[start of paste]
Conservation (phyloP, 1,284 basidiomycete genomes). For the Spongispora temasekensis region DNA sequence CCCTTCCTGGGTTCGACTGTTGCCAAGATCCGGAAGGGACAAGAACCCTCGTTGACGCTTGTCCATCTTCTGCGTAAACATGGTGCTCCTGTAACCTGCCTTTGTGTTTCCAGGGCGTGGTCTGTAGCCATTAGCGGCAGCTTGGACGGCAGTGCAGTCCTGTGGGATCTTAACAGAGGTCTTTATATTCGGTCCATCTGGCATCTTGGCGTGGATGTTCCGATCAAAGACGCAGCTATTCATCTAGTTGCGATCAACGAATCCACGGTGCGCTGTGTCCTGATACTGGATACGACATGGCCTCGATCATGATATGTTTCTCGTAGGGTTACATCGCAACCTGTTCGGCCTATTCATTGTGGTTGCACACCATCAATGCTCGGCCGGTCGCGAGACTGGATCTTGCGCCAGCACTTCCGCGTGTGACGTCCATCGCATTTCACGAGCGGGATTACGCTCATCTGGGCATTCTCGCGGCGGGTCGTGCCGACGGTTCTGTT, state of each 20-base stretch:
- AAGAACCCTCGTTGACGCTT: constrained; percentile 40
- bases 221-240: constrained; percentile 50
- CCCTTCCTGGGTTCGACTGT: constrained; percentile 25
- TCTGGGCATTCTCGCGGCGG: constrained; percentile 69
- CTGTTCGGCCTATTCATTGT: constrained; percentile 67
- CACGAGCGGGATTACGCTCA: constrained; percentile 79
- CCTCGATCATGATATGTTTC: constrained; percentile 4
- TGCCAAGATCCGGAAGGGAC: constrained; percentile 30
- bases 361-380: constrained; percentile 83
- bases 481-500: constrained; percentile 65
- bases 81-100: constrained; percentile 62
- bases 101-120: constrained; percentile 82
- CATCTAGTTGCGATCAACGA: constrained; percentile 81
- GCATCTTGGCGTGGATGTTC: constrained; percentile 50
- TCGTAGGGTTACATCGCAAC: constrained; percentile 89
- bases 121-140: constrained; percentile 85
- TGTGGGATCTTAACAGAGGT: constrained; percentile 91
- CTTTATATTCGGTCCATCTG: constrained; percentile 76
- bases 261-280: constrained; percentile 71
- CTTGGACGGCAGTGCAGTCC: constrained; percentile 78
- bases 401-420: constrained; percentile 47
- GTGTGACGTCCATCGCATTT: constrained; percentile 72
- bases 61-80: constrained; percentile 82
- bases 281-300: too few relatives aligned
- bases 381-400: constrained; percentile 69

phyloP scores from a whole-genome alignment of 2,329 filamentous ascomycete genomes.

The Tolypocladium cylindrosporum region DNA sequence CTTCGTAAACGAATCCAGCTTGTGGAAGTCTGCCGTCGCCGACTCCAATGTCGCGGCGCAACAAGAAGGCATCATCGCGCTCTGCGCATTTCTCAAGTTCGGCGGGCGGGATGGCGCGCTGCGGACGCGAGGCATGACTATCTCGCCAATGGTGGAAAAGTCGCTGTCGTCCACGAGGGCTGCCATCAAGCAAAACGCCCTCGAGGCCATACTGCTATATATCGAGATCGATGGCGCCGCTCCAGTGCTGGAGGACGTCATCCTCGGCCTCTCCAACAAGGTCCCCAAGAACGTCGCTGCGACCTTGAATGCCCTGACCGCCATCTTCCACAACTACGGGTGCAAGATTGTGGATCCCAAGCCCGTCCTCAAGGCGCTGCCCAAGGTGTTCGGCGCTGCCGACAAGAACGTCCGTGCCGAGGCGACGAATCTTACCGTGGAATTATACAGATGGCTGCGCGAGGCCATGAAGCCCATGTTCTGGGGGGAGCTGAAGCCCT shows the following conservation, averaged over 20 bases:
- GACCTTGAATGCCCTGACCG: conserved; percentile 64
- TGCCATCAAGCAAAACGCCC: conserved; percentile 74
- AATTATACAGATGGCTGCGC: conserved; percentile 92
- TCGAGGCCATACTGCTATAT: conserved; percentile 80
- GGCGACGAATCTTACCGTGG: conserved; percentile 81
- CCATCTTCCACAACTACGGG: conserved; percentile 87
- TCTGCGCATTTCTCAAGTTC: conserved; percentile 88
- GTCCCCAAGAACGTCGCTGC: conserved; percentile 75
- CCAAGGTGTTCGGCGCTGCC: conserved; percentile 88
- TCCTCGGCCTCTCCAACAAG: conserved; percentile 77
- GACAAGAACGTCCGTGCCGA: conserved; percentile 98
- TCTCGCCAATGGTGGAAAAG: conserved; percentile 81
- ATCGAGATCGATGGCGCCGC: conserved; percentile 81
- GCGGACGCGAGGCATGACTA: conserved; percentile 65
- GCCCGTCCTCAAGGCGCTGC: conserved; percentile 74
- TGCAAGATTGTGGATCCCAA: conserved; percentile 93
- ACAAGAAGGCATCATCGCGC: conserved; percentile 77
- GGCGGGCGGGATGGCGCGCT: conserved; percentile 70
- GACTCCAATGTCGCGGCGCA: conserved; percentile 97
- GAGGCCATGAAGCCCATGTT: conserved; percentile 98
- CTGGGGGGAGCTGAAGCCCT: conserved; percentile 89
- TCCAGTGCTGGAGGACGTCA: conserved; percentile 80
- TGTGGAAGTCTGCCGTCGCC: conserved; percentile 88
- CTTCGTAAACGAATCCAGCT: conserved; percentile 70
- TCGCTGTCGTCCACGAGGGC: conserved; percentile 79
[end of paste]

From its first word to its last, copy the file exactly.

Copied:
Conservation (phyloP, 1,284 basidiomycete genomes). For the Spongispora temasekensis region DNA sequence CCCTTCCTGGGTTCGACTGTTGCCAAGATCCGGAAGGGACAAGAACCCTCGTTGACGCTTGTCCATCTTCTGCGTAAACATGGTGCTCCTGTAACCTGCCTTTGTGTTTCCAGGGCGTGGTCTGTAGCCATTAGCGGCAGCTTGGACGGCAGTGCAGTCCTGTGGGATCTTAACAGAGGTCTTTATATTCGGTCCATCTGGCATCTTGGCGTGGATGTTCCGATCAAAGACGCAGCTATTCATCTAGTTGCGATCAACGAATCCACGGTGCGCTGTGTCCTGATACTGGATACGACATGGCCTCGATCATGATATGTTTCTCGTAGGGTTACATCGCAACCTGTTCGGCCTATTCATTGTGGTTGCACACCATCAATGCTCGGCCGGTCGCGAGACTGGATCTTGCGCCAGCACTTCCGCGTGTGACGTCCATCGCATTTCACGAGCGGGATTACGCTCATCTGGGCATTCTCGCGGCGGGTCGTGCCGACGGTTCTGTT, state of each 20-base stretch:
- AAGAACCCTCGTTGACGCTT: constrained; percentile 40
- bases 221-240: constrained; percentile 50
- CCCTTCCTGGGTTCGACTGT: constrained; percentile 25
- TCTGGGCATTCTCGCGGCGG: constrained; percentile 69
- CTGTTCGGCCTATTCATTGT: constrained; percentile 67
- CACGAGCGGGATTACGCTCA: constrained; percentile 79
- CCTCGATCATGATATGTTTC: constrained; percentile 4
- TGCCAAGATCCGGAAGGGAC: constrained; percentile 30
- bases 361-380: constrained; percentile 83
- bases 481-500: constrained; percentile 65
- bases 81-100: constrained; percentile 62
- bases 101-120: constrained; percentile 82
- CATCTAGTTGCGATCAACGA: constrained; percentile 81
- GCATCTTGGCGTGGATGTTC: constrained; percentile 50
- TCGTAGGGTTACATCGCAAC: constrained; percentile 89
- bases 121-140: constrained; percentile 85
- TGTGGGATCTTAACAGAGGT: constrained; percentile 91
- CTTTATATTCGGTCCATCTG: constrained; percentile 76
- bases 261-280: constrained; percentile 71
- CTTGGACGGCAGTGCAGTCC: constrained; percentile 78
- bases 401-420: constrained; percentile 47
- GTGTGACGTCCATCGCATTT: constrained; percentile 72
- bases 61-80: constrained; percentile 82
- bases 281-300: too few relatives aligned
- bases 381-400: constrained; percentile 69

phyloP scores from a whole-genome alignment of 2,329 filamentous ascomycete genomes.

The Tolypocladium cylindrosporum region DNA sequence CTTCGTAAACGAATCCAGCTTGTGGAAGTCTGCCGTCGCCGACTCCAATGTCGCGGCGCAACAAGAAGGCATCATCGCGCTCTGCGCATTTCTCAAGTTCGGCGGGCGGGATGGCGCGCTGCGGACGCGAGGCATGACTATCTCGCCAATGGTGGAAAAGTCGCTGTCGTCCACGAGGGCTGCCATCAAGCAAAACGCCCTCGAGGCCATACTGCTATATATCGAGATCGATGGCGCCGCTCCAGTGCTGGAGGACGTCATCCTCGGCCTCTCCAACAAGGTCCCCAAGAACGTCGCTGCGACCTTGAATGCCCTGACCGCCATCTTCCACAACTACGGGTGCAAGATTGTGGATCCCAAGCCCGTCCTCAAGGCGCTGCCCAAGGTGTTCGGCGCTGCCGACAAGAACGTCCGTGCCGAGGCGACGAATCTTACCGTGGAATTATACAGATGGCTGCGCGAGGCCATGAAGCCCATGTTCTGGGGGGAGCTGAAGCCCT shows the following conservation, averaged over 20 bases:
- GACCTTGAATGCCCTGACCG: conserved; percentile 64
- TGCCATCAAGCAAAACGCCC: conserved; percentile 74
- AATTATACAGATGGCTGCGC: conserved; percentile 92
- TCGAGGCCATACTGCTATAT: conserved; percentile 80
- GGCGACGAATCTTACCGTGG: conserved; percentile 81
- CCATCTTCCACAACTACGGG: conserved; percentile 87
- TCTGCGCATTTCTCAAGTTC: conserved; percentile 88
- GTCCCCAAGAACGTCGCTGC: conserved; percentile 75
- CCAAGGTGTTCGGCGCTGCC: conserved; percentile 88
- TCCTCGGCCTCTCCAACAAG: conserved; percentile 77
- GACAAGAACGTCCGTGCCGA: conserved; percentile 98
- TCTCGCCAATGGTGGAAAAG: conserved; percentile 81
- ATCGAGATCGATGGCGCCGC: conserved; percentile 81
- GCGGACGCGAGGCATGACTA: conserved; percentile 65
- GCCCGTCCTCAAGGCGCTGC: conserved; percentile 74
- TGCAAGATTGTGGATCCCAA: conserved; percentile 93
- ACAAGAAGGCATCATCGCGC: conserved; percentile 77
- GGCGGGCGGGATGGCGCGCT: conserved; percentile 70
- GACTCCAATGTCGCGGCGCA: conserved; percentile 97
- GAGGCCATGAAGCCCATGTT: conserved; percentile 98
- CTGGGGGGAGCTGAAGCCCT: conserved; percentile 89
- TCCAGTGCTGGAGGACGTCA: conserved; percentile 80
- TGTGGAAGTCTGCCGTCGCC: conserved; percentile 88
- CTTCGTAAACGAATCCAGCT: conserved; percentile 70
- TCGCTGTCGTCCACGAGGGC: conserved; percentile 79